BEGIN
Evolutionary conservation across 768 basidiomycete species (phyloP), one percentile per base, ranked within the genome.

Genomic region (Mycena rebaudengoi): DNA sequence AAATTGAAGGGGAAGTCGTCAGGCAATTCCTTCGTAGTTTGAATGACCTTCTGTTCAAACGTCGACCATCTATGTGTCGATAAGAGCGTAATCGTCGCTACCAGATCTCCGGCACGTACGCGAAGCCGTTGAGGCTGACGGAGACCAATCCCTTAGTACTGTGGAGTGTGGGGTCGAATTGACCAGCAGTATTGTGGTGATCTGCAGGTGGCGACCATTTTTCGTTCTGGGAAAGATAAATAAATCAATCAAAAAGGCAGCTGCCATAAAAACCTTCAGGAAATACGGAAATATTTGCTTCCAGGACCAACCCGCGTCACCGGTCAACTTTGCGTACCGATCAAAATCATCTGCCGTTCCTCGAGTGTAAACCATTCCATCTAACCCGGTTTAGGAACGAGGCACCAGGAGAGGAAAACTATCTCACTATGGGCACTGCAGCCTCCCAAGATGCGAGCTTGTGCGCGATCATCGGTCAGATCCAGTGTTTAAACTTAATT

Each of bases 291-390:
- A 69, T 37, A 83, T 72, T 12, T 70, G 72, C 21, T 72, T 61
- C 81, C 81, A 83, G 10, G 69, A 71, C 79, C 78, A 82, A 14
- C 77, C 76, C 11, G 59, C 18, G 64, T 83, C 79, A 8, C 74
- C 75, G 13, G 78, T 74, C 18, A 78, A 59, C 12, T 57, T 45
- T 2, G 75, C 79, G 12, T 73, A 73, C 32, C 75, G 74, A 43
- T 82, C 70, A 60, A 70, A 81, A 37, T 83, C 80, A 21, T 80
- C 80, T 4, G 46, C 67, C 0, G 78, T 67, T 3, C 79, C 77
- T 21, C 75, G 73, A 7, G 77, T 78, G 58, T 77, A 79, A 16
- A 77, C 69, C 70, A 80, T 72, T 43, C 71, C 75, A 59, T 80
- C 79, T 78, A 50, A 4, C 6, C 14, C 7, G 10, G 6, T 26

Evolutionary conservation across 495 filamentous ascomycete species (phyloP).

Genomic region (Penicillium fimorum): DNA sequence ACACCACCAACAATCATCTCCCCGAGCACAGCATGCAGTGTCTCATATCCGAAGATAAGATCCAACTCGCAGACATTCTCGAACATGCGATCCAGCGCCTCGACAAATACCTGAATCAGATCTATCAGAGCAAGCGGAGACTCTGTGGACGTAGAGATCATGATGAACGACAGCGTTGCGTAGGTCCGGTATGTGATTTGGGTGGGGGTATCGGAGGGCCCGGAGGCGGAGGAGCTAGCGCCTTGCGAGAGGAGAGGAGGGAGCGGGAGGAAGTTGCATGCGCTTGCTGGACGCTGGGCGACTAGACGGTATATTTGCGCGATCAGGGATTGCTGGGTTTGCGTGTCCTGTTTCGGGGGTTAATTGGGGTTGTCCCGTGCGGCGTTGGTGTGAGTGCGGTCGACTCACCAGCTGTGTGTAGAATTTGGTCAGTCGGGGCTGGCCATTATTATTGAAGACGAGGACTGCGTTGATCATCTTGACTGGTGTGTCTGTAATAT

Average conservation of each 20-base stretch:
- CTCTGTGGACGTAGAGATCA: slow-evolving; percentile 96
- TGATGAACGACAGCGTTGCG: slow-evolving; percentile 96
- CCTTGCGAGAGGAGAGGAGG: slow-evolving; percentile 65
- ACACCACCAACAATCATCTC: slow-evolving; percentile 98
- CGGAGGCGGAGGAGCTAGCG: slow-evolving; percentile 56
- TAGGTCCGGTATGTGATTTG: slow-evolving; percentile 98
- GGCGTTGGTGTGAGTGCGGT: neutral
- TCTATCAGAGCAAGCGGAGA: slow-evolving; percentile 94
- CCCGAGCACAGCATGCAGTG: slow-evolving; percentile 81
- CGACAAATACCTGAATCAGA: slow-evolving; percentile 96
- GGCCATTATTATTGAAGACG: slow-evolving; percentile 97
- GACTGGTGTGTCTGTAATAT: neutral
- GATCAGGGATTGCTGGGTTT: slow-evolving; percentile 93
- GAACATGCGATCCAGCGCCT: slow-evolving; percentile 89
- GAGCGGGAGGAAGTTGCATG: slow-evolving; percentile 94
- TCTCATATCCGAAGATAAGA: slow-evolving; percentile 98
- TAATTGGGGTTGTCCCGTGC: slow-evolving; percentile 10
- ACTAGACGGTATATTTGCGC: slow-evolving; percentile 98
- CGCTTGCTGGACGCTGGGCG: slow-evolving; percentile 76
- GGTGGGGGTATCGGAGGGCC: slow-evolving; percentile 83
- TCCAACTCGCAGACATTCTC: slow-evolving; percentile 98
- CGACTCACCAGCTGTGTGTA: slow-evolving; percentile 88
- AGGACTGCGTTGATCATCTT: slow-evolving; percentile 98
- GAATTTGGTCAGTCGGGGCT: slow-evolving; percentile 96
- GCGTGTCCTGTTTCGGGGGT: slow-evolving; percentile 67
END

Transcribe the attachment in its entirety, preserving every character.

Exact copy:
Evolutionary conservation across 768 basidiomycete species (phyloP), one percentile per base, ranked within the genome.

Genomic region (Mycena rebaudengoi): DNA sequence AAATTGAAGGGGAAGTCGTCAGGCAATTCCTTCGTAGTTTGAATGACCTTCTGTTCAAACGTCGACCATCTATGTGTCGATAAGAGCGTAATCGTCGCTACCAGATCTCCGGCACGTACGCGAAGCCGTTGAGGCTGACGGAGACCAATCCCTTAGTACTGTGGAGTGTGGGGTCGAATTGACCAGCAGTATTGTGGTGATCTGCAGGTGGCGACCATTTTTCGTTCTGGGAAAGATAAATAAATCAATCAAAAAGGCAGCTGCCATAAAAACCTTCAGGAAATACGGAAATATTTGCTTCCAGGACCAACCCGCGTCACCGGTCAACTTTGCGTACCGATCAAAATCATCTGCCGTTCCTCGAGTGTAAACCATTCCATCTAACCCGGTTTAGGAACGAGGCACCAGGAGAGGAAAACTATCTCACTATGGGCACTGCAGCCTCCCAAGATGCGAGCTTGTGCGCGATCATCGGTCAGATCCAGTGTTTAAACTTAATT

Each of bases 291-390:
- A 69, T 37, A 83, T 72, T 12, T 70, G 72, C 21, T 72, T 61
- C 81, C 81, A 83, G 10, G 69, A 71, C 79, C 78, A 82, A 14
- C 77, C 76, C 11, G 59, C 18, G 64, T 83, C 79, A 8, C 74
- C 75, G 13, G 78, T 74, C 18, A 78, A 59, C 12, T 57, T 45
- T 2, G 75, C 79, G 12, T 73, A 73, C 32, C 75, G 74, A 43
- T 82, C 70, A 60, A 70, A 81, A 37, T 83, C 80, A 21, T 80
- C 80, T 4, G 46, C 67, C 0, G 78, T 67, T 3, C 79, C 77
- T 21, C 75, G 73, A 7, G 77, T 78, G 58, T 77, A 79, A 16
- A 77, C 69, C 70, A 80, T 72, T 43, C 71, C 75, A 59, T 80
- C 79, T 78, A 50, A 4, C 6, C 14, C 7, G 10, G 6, T 26

Evolutionary conservation across 495 filamentous ascomycete species (phyloP).

Genomic region (Penicillium fimorum): DNA sequence ACACCACCAACAATCATCTCCCCGAGCACAGCATGCAGTGTCTCATATCCGAAGATAAGATCCAACTCGCAGACATTCTCGAACATGCGATCCAGCGCCTCGACAAATACCTGAATCAGATCTATCAGAGCAAGCGGAGACTCTGTGGACGTAGAGATCATGATGAACGACAGCGTTGCGTAGGTCCGGTATGTGATTTGGGTGGGGGTATCGGAGGGCCCGGAGGCGGAGGAGCTAGCGCCTTGCGAGAGGAGAGGAGGGAGCGGGAGGAAGTTGCATGCGCTTGCTGGACGCTGGGCGACTAGACGGTATATTTGCGCGATCAGGGATTGCTGGGTTTGCGTGTCCTGTTTCGGGGGTTAATTGGGGTTGTCCCGTGCGGCGTTGGTGTGAGTGCGGTCGACTCACCAGCTGTGTGTAGAATTTGGTCAGTCGGGGCTGGCCATTATTATTGAAGACGAGGACTGCGTTGATCATCTTGACTGGTGTGTCTGTAATAT

Average conservation of each 20-base stretch:
- CTCTGTGGACGTAGAGATCA: slow-evolving; percentile 96
- TGATGAACGACAGCGTTGCG: slow-evolving; percentile 96
- CCTTGCGAGAGGAGAGGAGG: slow-evolving; percentile 65
- ACACCACCAACAATCATCTC: slow-evolving; percentile 98
- CGGAGGCGGAGGAGCTAGCG: slow-evolving; percentile 56
- TAGGTCCGGTATGTGATTTG: slow-evolving; percentile 98
- GGCGTTGGTGTGAGTGCGGT: neutral
- TCTATCAGAGCAAGCGGAGA: slow-evolving; percentile 94
- CCCGAGCACAGCATGCAGTG: slow-evolving; percentile 81
- CGACAAATACCTGAATCAGA: slow-evolving; percentile 96
- GGCCATTATTATTGAAGACG: slow-evolving; percentile 97
- GACTGGTGTGTCTGTAATAT: neutral
- GATCAGGGATTGCTGGGTTT: slow-evolving; percentile 93
- GAACATGCGATCCAGCGCCT: slow-evolving; percentile 89
- GAGCGGGAGGAAGTTGCATG: slow-evolving; percentile 94
- TCTCATATCCGAAGATAAGA: slow-evolving; percentile 98
- TAATTGGGGTTGTCCCGTGC: slow-evolving; percentile 10
- ACTAGACGGTATATTTGCGC: slow-evolving; percentile 98
- CGCTTGCTGGACGCTGGGCG: slow-evolving; percentile 76
- GGTGGGGGTATCGGAGGGCC: slow-evolving; percentile 83
- TCCAACTCGCAGACATTCTC: slow-evolving; percentile 98
- CGACTCACCAGCTGTGTGTA: slow-evolving; percentile 88
- AGGACTGCGTTGATCATCTT: slow-evolving; percentile 98
- GAATTTGGTCAGTCGGGGCT: slow-evolving; percentile 96
- GCGTGTCCTGTTTCGGGGGT: slow-evolving; percentile 67